A Coen brothers comedy, a daring Chinese expose of exploitation and moral rot, and a divorce drama by an Iranian Oscar winner emerged as the breakout favourites as the Cannes Film Festival hit the halfway mark Tuesday.
Although incessant rain and chilly winds put a damper on the champagne-fuelled soirees in this French Riviera town, audiences have responded warmly to much of the selection so far.
In the dead heat for the Palme d'Or top prize to be awarded Sunday by jury president Steven Spielberg, critics singled out international risk-takers and solid Hollywood craftsmanship.
Reviewer polls by British trade magazine Screen and Paris-based Film Francais showed Joel and Ethan Coen's latest picture "Inside Llewyn Davis" as a clear front-runner.
The Coens, back in competition for the first time since their chilling 2007 drama "No Country for Old Men", struck a lighter note with their portrait of a struggling 1960s folk singer.
Deemed a "minor" work from the prolific siblings, critics nevertheless embraced a crowd-pleaser that delivered laughs while carrying a formidable emotional undertow.
The New York Times deemed the picture "wonderful" while industry bible Variety called it "an original, highly emotional journey through Greenwich Village nightclubs, a bleak New York winter, and one man's fraught efforts to reconcile his life and his art".
Just behind it in the rankings was China's "A Touch of Sin" (Tian Zhu Ding) by Jia Zhangke.
Jia boldly tests the Chinese censors with an ultraviolent tableau of four protagonists crushed by sleazy bureaucrats, petty humiliations and economic obstacles until they finally lash out.
London's Guardian compared Jia to masters of cinematic violence and vengeance such as Quentin Tarantino and Sergio Leone and said the film was "a stunning slap in the face from a previously-sedate director".
Audiences also cheered an intricate patchwork family tale "The Past" (Le Passe) set in the Paris suburbs by Iranian Academy Award winner Asghar Farhadi.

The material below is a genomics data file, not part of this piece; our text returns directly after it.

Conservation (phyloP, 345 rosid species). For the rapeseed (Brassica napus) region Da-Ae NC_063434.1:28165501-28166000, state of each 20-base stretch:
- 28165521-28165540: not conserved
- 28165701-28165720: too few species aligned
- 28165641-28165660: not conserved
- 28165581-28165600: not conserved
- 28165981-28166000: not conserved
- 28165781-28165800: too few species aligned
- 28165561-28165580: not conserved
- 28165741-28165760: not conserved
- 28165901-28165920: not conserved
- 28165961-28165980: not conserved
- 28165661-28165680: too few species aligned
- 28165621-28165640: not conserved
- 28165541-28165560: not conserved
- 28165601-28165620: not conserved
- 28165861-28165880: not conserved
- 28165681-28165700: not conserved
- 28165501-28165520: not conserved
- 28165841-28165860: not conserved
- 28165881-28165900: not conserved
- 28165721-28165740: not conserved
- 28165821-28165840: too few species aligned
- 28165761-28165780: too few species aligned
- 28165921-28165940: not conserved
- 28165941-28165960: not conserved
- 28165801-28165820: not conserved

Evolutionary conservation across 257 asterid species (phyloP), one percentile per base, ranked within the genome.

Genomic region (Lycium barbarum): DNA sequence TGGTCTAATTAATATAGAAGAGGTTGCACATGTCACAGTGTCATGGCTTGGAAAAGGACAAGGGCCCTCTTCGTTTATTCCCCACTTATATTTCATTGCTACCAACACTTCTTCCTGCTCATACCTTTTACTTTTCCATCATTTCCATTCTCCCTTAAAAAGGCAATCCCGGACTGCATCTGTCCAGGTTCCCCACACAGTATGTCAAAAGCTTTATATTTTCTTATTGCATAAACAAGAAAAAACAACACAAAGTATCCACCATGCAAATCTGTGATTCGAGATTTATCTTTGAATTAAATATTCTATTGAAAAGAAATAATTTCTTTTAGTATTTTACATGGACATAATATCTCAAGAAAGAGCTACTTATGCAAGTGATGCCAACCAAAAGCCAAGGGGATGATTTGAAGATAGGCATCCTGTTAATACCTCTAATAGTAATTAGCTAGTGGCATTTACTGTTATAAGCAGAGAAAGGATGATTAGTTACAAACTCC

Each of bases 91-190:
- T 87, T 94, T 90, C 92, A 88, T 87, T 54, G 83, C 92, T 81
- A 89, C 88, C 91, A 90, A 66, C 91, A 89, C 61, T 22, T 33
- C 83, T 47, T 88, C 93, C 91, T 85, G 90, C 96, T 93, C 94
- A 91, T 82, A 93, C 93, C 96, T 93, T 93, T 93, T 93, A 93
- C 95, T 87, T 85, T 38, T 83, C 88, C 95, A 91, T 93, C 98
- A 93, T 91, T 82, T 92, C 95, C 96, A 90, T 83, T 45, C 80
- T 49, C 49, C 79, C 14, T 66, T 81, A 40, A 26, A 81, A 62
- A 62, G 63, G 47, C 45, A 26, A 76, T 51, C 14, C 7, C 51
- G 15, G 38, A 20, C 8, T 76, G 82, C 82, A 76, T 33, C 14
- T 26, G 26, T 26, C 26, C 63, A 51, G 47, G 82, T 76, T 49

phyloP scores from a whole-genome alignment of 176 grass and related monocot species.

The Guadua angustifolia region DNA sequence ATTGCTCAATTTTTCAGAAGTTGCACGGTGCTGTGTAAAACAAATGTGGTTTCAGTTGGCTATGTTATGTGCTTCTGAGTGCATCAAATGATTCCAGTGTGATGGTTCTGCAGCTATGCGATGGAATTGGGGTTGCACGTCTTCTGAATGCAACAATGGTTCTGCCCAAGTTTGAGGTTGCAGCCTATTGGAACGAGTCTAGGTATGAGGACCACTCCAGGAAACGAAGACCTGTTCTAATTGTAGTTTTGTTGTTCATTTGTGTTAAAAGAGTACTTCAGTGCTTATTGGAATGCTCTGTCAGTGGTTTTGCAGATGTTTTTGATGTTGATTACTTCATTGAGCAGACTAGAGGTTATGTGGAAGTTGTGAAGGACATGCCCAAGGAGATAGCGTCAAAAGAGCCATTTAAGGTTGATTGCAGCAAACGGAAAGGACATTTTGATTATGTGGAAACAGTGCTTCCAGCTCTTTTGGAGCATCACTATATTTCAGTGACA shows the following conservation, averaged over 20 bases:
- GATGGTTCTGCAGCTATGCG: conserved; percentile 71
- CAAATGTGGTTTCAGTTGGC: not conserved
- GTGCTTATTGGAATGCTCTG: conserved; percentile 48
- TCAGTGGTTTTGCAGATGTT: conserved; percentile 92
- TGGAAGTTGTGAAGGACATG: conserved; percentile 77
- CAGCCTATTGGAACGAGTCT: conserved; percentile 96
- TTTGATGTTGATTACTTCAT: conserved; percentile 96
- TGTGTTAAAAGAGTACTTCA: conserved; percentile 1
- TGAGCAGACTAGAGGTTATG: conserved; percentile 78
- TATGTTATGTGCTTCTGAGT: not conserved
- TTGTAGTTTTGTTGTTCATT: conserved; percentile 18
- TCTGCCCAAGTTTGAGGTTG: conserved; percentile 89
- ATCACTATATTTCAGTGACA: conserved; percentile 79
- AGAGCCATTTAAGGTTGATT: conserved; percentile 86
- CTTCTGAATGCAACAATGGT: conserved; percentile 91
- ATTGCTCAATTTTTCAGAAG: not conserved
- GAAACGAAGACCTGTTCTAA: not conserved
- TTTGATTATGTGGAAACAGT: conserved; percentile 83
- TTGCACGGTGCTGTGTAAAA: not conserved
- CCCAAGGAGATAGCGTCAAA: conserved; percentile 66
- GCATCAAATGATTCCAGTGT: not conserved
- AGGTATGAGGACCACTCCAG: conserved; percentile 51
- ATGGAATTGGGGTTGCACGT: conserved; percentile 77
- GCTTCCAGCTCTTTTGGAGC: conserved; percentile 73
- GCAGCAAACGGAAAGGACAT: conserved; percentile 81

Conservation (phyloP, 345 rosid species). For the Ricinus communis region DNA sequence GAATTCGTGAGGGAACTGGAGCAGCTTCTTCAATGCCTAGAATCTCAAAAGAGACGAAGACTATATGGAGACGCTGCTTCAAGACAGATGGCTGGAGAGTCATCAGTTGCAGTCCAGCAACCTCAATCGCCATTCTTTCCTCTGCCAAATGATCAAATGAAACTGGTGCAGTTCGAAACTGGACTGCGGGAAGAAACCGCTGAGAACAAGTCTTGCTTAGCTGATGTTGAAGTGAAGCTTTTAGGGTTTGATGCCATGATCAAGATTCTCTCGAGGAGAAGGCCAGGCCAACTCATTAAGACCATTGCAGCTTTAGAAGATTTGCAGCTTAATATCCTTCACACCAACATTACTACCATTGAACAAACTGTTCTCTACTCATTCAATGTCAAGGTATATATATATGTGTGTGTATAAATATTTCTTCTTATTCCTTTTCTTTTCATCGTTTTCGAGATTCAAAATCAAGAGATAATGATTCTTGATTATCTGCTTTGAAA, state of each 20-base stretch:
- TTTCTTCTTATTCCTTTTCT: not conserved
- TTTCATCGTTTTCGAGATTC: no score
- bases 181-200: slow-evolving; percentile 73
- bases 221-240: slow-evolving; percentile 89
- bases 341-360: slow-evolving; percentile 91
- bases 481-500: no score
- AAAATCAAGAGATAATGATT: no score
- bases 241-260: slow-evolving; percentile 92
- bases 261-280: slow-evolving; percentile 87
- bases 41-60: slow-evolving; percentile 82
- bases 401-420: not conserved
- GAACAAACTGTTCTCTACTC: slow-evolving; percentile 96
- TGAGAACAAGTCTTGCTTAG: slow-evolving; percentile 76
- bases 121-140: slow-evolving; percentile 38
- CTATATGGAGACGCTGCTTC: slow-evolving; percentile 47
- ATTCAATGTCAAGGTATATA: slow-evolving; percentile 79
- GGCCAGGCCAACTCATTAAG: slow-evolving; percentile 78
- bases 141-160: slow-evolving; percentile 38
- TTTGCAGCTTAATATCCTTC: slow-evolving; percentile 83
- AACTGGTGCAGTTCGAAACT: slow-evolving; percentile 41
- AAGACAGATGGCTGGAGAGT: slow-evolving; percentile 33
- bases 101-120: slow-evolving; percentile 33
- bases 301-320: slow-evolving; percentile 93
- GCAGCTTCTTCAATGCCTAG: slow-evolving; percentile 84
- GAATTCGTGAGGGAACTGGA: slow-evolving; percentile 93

Picking up themes from his last film "A Separation", a global arthouse hit, Farhadi tells the story of an estranged Iranian-French couple who have a hard time letting go.
"Those who admired Farhadi's intense Tehran domestic drama 'A Separation' -- one of the key movies of this decade so far -- will find the same intimate sensibility and the same finely-wrought shifts in perspective at work in 'The Past'," Salon reviewer Andrew O'Hehir said.
The 12-day festival got off to a rocky start Wednesday with a European premiere of "The Great Gatsby" that saw stars Leonard DiCaprio and Carey Mulligan lashed by torrential rain and fussy critics.
Stuart Kemp of the Hollywood Reporter said the first half of the competition had been short on big surprises.
"I think generally it has been safe judging by the films so far, by people that the festival likes, people that the festival is used to having," he told AFP.
A real-life theft of jewellery worth $1.4 million from Chopard, the Swiss supplier of many of the baubles worn by stars on the red carpet, and an attack by a deranged man on a beachside television studio where jury member Christoph Waltz was being interviewed added to the off-screen drama.
Some of most hotly anticipated features came in as disappointments including "The Bling Ring" by Sofia Coppola and the all-star crime epic "Blood Ties" -- both screening out of the running for prizes.
And critics savaged gory competition entries from Japan and Mexico, the latter of which sent queasy critics running for the aisles.
Kemp said the rain and cold had also tempered Cannes' legendary deal-making, where movie rights are bought and sold on the sun-kissed balconies of the town's luxury hotels.
"I think it's interesting that the weather being bad can have such a detrimental effect on the business. It really did cause meetings to be delayed, stopped, cancelled," he said.
"There were fewer exciting big projects that everyone wants a part of -- it's at the level it's been at for the last three years. I don't see any major drop but I don't see any return to the glory days."
But he noted some of the gems were likely still to come with keenly awaited new releases from Steven Soderbergh, Alexander Payne, Jim Jarmusch, Roman Polanski and Nicolas Winding Refn screening later in the week.